Most of us are spending a lot more time at home these days—most of our time, in fact. Maybe we’re watching way too many home improvement shows (no judgment here!). But inevitably, we’re looking around our homes and thinking things could use a bit of sprucing up.
“People don’t have to do it; they want to do it,” says Dennis Gehman, owner of Gehman Design Remodeling in Harleysville, PA, and national treasurer of the National Association of the Remodeling Industry. “They’ve become tired of their bathroom or kitchen or whatever room. Most of the time, things aren’t broken; they just want a new look.”
And between the need to keep a distance from others and the general economic uncertainty, it makes sense to save some dough by tackling these projects on our own. But beware—everyone needs some professional guidance.
Fortunately, as with work meetings, fitness classes, and even happy hours with friends, the solution can be found online. We scoured the internet and also talked to home improvement professionals about the online resources they recommend for the stuck-at-home DIYer to learn some new skills.
Learn the basics
The home improvement retailer offers many videos in categories from appliances to winterization. Plus, “you know that they are going to put out something that is safety-conscious,” says Dorlini, who’s also a member of the American Society of Interior Designers.
And really, safety should be a prime concern of any DIY newbie, the experts say. You can’t cut off a finger by watching a video, but actually handling power tools is something different altogether.
Painting: An easy gateway DIY project
Gehman says painting is one thing people can tackle themselves.
“All the paint manufacturers have do-it-yourself information for these kinds of projects,” he says. “They have some great tools to help people with color selections. You could take a picture of the sofa that’s in the room that you are thinking of changing and upload it, and it’ll give them some color combinations that would look good with the color of the sofa.”
Gehman also recommends painting cabinets as one project that can give a kitchen a whole new look, for far less cost than replacing them.
Lowe’s has a popular video on YouTube taking people through the cabinet painting process.
Projects for newbies: Closet upgrades, toilet repair, and more
The internet is brimming with how-to video content, although a lot of it is not of high quality. How do you make sure you are getting smart, accurate, and safe DIY advice? Head to a trusted source.
Long before there was HGTV, there was “This Old House,” PBS’ venerable home improvement show that first aired more than 40 years ago (really). Its website brims with a range of DIY projects for every room of the house, such as how to line your closet with cedar boards.
There are plenty of good places to head on YouTube, too. The channel Home RenoVision DIY has almost a million subscribers. General contractor Jeff, the host, takes people through all kinds of projects, from completely renovating a kitchen to installing vinyl flooring.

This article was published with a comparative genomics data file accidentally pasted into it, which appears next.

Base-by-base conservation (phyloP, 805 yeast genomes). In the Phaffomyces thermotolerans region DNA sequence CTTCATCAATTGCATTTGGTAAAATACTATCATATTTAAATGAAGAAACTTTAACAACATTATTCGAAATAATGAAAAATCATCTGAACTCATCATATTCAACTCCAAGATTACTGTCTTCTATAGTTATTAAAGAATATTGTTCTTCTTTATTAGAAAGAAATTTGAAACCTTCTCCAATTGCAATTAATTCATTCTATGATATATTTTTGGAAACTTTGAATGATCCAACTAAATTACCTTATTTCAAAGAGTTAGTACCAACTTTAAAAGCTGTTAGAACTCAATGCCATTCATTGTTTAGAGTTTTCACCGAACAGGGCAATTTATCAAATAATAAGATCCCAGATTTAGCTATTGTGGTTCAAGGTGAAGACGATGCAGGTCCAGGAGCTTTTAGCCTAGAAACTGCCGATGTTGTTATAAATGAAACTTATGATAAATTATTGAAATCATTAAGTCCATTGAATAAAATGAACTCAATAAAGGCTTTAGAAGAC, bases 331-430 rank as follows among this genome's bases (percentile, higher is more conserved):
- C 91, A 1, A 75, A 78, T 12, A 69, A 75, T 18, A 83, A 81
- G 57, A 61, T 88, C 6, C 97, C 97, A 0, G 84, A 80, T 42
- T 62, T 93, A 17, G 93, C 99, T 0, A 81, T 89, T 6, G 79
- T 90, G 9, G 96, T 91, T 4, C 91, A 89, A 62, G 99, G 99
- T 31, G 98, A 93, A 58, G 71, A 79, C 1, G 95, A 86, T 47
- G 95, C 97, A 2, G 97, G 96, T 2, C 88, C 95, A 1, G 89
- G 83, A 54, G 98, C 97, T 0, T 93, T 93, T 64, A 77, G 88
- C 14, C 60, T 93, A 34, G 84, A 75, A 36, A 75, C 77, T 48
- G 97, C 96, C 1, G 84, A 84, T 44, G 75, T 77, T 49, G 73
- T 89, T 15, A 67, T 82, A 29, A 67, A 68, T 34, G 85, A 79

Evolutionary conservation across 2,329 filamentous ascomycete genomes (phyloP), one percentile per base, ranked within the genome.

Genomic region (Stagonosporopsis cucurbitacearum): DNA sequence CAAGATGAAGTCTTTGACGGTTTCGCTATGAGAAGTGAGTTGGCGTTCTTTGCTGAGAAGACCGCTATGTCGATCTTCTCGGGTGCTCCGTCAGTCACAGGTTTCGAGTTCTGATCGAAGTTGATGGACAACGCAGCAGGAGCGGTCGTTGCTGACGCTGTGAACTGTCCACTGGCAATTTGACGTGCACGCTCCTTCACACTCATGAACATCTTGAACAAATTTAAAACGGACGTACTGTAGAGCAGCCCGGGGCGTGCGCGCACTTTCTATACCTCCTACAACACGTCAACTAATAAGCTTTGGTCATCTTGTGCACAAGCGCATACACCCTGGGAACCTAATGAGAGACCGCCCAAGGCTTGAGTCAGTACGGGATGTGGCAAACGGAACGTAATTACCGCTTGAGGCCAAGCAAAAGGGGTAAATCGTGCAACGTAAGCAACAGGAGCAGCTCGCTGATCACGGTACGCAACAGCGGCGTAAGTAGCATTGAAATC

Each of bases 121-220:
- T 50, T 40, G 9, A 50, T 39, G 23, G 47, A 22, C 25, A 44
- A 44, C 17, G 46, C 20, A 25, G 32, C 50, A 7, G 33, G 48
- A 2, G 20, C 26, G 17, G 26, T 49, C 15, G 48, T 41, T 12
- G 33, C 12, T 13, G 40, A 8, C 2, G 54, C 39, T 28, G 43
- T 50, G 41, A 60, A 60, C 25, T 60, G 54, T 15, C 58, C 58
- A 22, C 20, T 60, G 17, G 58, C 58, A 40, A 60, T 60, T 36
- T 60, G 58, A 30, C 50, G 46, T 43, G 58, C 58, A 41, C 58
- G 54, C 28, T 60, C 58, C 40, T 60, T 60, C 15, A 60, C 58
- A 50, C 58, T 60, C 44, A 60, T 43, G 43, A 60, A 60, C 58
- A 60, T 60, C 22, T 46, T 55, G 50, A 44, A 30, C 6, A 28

Next level: Build something for your home
If you’re interested in actually making something, and not just fix-it jobs, HomeMade Modern, a YouTube channel with 1.23 million subscribers, showcases DIY furniture projects with Scandinavian modern flair.
Want to make your own wooden desktop organizer or learn the difference between a mortise and tenon joint? Paul Sellers’ YouTube channel might be just what you’re looking for.
The United Kingdom–based woodworker’s channel has more than 400,000 subscribers and hundreds of videos that teach how to sharpen a saw, create a planter made of pallets, and much more.
Go deep with longer-form classes
For those who really want to go deep on a particular skill, several sites have multipart classes and workshops. Some are free while others charge a subscription or per-class fee.
Family Handyman DIY University has all kinds of online classes from professionals. Premium workshops take several weeks to complete, and other videos are quick. Some workshops also include access to instructors if you have questions or face challenges.
And if you really want to master the essentials, Udemy offers a course series called Comprehensive Home Repair and Improvement, which is one of its highest-rated offerings in the home improvement category. The 74 lectures for $199 include step-by-step demonstrations of just about every type of repair, from electrical to flooring to plumbing.
MasterClass is definitely one of the priciest options out there, since its instructors are often true celebrities and masters of their craft. An annual membership costs $180 (it’s currently offering two memberships for the price of one, so you could buddy up and cut the cost), and gets you full access to its library of content. You could learn interior design from Hollywood designer Kelly Wearstler, or how to grow your own food from the “Gangster Gardener,” Ron Finley.
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